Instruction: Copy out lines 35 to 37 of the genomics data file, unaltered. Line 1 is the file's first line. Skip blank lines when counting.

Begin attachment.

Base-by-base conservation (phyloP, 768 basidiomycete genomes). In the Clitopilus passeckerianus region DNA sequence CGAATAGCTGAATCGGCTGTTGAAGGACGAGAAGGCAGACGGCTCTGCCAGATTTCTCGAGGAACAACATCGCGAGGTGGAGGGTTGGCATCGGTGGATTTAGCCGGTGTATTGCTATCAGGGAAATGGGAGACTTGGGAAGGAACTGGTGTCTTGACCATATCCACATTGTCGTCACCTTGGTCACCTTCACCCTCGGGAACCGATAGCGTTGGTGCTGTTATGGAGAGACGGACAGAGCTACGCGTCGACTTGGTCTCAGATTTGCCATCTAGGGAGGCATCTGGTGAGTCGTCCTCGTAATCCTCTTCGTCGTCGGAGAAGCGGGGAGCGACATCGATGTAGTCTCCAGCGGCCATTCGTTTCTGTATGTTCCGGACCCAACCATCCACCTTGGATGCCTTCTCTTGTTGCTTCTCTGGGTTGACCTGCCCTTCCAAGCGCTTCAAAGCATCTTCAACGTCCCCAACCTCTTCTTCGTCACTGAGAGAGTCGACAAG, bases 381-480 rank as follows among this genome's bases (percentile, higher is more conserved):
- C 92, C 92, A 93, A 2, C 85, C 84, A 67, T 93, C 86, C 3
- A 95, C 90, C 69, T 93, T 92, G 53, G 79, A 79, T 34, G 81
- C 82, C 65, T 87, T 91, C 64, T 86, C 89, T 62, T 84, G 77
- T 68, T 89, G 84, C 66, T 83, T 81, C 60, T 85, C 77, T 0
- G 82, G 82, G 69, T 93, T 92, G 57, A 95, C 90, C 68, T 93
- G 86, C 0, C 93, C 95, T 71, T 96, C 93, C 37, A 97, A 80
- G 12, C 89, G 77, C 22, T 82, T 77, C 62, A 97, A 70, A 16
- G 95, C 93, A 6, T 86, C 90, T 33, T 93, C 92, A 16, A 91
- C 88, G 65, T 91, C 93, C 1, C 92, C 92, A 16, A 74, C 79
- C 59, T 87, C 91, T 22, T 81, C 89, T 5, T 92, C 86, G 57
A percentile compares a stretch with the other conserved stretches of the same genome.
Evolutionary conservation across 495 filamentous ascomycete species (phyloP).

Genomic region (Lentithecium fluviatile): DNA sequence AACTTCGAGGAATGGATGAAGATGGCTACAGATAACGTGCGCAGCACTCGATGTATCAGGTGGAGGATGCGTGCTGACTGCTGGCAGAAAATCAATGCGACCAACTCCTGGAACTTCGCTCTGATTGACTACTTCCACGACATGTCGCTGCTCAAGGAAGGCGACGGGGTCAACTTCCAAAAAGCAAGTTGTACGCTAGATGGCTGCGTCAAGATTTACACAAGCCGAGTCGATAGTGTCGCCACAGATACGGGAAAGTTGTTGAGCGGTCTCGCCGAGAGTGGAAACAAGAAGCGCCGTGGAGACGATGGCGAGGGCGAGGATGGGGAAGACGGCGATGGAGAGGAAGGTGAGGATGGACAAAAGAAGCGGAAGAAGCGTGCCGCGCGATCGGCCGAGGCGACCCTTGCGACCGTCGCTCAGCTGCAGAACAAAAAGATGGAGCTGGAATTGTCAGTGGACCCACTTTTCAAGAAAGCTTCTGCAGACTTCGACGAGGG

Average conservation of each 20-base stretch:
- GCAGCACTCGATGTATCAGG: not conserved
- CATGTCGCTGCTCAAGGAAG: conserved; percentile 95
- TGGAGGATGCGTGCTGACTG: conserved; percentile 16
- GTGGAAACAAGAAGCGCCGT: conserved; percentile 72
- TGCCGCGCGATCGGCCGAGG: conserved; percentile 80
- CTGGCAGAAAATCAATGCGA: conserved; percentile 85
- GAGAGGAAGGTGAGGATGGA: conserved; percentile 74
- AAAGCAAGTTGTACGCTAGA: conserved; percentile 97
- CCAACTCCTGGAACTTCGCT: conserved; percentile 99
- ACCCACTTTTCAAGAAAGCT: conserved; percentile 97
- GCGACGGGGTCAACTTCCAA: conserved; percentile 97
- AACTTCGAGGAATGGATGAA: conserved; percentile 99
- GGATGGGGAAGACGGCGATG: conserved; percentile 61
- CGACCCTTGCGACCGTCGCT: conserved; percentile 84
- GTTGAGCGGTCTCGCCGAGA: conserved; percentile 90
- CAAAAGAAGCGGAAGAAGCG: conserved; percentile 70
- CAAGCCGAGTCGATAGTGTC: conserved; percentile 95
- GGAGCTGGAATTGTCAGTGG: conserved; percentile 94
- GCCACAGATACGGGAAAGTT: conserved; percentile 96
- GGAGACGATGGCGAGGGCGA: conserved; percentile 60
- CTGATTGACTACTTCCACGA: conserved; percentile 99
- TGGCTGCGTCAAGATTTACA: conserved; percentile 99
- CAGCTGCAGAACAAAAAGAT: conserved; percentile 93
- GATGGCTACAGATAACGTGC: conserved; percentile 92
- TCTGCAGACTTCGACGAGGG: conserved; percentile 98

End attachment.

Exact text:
- GGAGACGATGGCGAGGGCGA: conserved; percentile 60
- CTGATTGACTACTTCCACGA: conserved; percentile 99
- TGGCTGCGTCAAGATTTACA: conserved; percentile 99